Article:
NCSC Weekly Threat Report | 18/06/2019 | GenesisIT,Hull

NCSC Issues Weekly Threat Report

Genesis Business Systems Blog

Researched carried out by Rapid7 has highlighted that 88% of FTSE 250+ companies are not prepared for phishing attacks and have inadequate policies on place for the public email configuration of their primary email domains.

The report has also highlighted that;

  • on average 35 servers/devices have a public attack surface exposed with many of the companies having as many as 1000 systems/devices exposed.
  • 19% of FTSE 250+ organisations are not enforcing SSL/TLS on their primary websites.
  • Regardless of industry sector, many businesses are not managing patches/version updates of critical internet facing devices.

With the majority of UK companies employing, and relying on digital system to operate, good cyber security practice is essential. Management should understand this risk and implement a ‘best practice policy’ to mitigate risk to both physical and financial security.

The FBI have also warned against a growing rise of Phishing attacks that are imitating trustworthy websites. These attackers are using third party authenticators, in the form of website verification certificates, to reproduce the ‘S’ on the end of HTTP and the padlock symbol. These signs do not necessarily mean that the website is genuine.

The NCSC have published the following guideline for spotting suspicious email:

Here's some tips on spotting phishing emails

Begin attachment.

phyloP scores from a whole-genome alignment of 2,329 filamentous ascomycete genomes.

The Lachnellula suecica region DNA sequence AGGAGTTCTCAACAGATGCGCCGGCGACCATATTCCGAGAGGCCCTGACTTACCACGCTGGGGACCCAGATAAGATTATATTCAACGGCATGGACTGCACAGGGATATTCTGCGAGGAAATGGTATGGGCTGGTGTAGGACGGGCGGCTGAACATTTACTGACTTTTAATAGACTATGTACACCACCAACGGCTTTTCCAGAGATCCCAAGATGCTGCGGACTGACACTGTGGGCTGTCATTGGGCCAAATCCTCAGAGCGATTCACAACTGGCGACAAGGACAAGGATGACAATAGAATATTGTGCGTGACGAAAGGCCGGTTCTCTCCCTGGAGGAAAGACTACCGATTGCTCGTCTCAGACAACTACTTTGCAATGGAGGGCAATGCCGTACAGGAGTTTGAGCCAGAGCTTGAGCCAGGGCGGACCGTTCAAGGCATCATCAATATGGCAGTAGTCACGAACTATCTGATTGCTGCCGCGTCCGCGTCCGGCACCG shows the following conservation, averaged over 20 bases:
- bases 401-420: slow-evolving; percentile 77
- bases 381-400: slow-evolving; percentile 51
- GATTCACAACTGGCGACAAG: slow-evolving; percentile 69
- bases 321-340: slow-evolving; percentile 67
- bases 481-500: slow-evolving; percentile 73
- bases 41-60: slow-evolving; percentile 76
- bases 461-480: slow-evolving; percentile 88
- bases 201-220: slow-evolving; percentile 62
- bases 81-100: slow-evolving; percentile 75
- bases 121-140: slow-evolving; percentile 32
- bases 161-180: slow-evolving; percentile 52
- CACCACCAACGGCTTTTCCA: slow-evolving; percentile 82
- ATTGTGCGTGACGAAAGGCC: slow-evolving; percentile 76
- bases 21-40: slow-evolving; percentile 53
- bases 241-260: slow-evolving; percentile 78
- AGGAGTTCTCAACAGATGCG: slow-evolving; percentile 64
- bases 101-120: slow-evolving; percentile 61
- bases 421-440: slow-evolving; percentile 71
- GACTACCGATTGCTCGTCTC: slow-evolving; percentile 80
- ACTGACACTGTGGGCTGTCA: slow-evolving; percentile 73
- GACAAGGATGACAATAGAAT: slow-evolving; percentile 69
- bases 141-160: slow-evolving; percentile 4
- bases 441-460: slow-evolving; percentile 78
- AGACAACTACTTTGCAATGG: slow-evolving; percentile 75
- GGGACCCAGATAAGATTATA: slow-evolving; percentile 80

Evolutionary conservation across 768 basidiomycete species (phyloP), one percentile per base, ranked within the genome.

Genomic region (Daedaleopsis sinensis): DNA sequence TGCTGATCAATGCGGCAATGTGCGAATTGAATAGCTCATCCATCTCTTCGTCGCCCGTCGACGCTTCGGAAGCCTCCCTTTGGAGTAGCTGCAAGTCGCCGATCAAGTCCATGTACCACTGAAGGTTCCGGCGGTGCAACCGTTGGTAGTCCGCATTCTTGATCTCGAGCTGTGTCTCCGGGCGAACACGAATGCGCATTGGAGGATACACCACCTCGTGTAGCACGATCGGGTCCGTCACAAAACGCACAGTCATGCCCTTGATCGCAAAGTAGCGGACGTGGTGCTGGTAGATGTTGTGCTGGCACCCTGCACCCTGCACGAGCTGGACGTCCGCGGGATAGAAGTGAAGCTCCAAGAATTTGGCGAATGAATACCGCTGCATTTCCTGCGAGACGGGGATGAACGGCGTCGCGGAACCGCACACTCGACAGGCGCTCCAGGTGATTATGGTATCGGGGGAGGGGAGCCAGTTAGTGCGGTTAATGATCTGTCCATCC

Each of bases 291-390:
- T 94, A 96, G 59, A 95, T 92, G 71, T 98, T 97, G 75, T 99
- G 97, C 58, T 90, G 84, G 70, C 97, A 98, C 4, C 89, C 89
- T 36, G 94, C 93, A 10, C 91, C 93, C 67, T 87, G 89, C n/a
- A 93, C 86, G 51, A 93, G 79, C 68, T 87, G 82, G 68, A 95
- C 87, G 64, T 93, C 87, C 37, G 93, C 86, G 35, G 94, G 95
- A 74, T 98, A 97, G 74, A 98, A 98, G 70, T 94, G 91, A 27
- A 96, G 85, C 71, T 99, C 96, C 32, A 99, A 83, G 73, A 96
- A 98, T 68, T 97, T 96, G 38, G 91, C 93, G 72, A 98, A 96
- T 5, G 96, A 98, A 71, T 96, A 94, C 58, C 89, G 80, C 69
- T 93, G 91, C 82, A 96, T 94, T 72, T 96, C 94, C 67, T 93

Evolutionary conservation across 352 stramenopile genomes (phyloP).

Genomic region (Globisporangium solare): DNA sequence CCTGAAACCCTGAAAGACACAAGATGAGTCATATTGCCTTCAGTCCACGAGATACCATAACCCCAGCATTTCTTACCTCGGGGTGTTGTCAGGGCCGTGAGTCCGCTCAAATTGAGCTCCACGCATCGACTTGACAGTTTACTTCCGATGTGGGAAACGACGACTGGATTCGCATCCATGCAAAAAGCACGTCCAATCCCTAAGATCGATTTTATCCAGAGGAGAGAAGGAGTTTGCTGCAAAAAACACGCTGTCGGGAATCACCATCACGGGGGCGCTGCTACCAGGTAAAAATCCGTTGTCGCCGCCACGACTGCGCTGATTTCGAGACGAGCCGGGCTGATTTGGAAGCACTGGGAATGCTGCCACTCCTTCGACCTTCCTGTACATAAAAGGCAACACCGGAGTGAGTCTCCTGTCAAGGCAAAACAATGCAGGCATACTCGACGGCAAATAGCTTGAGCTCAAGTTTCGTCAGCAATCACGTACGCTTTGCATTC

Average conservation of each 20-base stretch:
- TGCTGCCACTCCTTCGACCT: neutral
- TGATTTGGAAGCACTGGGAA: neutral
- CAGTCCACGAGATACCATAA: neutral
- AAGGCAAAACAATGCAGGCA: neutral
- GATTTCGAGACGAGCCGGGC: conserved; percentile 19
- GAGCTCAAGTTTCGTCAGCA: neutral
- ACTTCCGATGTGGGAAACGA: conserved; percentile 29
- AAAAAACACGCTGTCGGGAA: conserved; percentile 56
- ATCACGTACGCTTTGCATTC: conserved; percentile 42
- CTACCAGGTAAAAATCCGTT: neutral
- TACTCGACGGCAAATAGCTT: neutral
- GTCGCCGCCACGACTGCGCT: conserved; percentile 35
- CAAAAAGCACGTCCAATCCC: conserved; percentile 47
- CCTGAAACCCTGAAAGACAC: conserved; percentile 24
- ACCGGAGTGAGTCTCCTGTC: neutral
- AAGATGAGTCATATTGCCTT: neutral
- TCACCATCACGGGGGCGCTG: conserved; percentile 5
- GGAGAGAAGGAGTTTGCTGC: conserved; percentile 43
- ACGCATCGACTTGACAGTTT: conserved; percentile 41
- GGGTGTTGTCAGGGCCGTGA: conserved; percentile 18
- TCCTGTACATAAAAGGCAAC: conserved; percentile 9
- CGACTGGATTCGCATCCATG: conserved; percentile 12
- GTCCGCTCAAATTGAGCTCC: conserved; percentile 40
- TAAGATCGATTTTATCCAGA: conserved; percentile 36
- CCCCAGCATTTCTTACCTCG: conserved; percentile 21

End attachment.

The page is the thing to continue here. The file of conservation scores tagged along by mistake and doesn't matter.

• Many phishing emails have poor grammar, punctuation and spelling.
  • Is the design and overall quality what would you'd expect from the organisation the email is supposed to come from?
  • Is it addressed to you by name, or does it refer to 'valued customer', or 'friend', or 'colleague'? This can be a sign that the sender does not actually know you, and that it is part of a phishing scam.
  • Does the email contain a veiled threat that asks you to act urgently? Be suspicious of words like 'send these details within 24 hours' or 'you have been a victim of crime, click here immediately'.
  • Look at the sender's name. Does it sound legitimate, or is it trying to mimic someone you know?
  • If it sounds too good to be true, it probably is. It's most unlikely that someone will want to give you money, or give you access to a secret part of the Internet.
  • Your bank, or any other official source, should never ask you to supply personal information from an email. 

Try to check any claims made in the email through some other channel. For example, by calling your bank to see if they actually sent you an email or doing a quick Google search on some of the wording used in the email.

Employees represent the single biggest threat to a companies Cyber Security, with phishing attacks representing 98% of social incidents and 93% of investigated breaches. Therefore it is essential to not only understand the risk of Phishing attacks, but to ensure there are adequate policies in place and that staff are educated.

To help protect your business speak to @GenesisIT about vulnerability tests. We can asses your current IT infrastructure and provide guidance on how to solve any weakness's in your CyberSecurity policy. We can be contacted on 01482 210999 or by email on [email protected]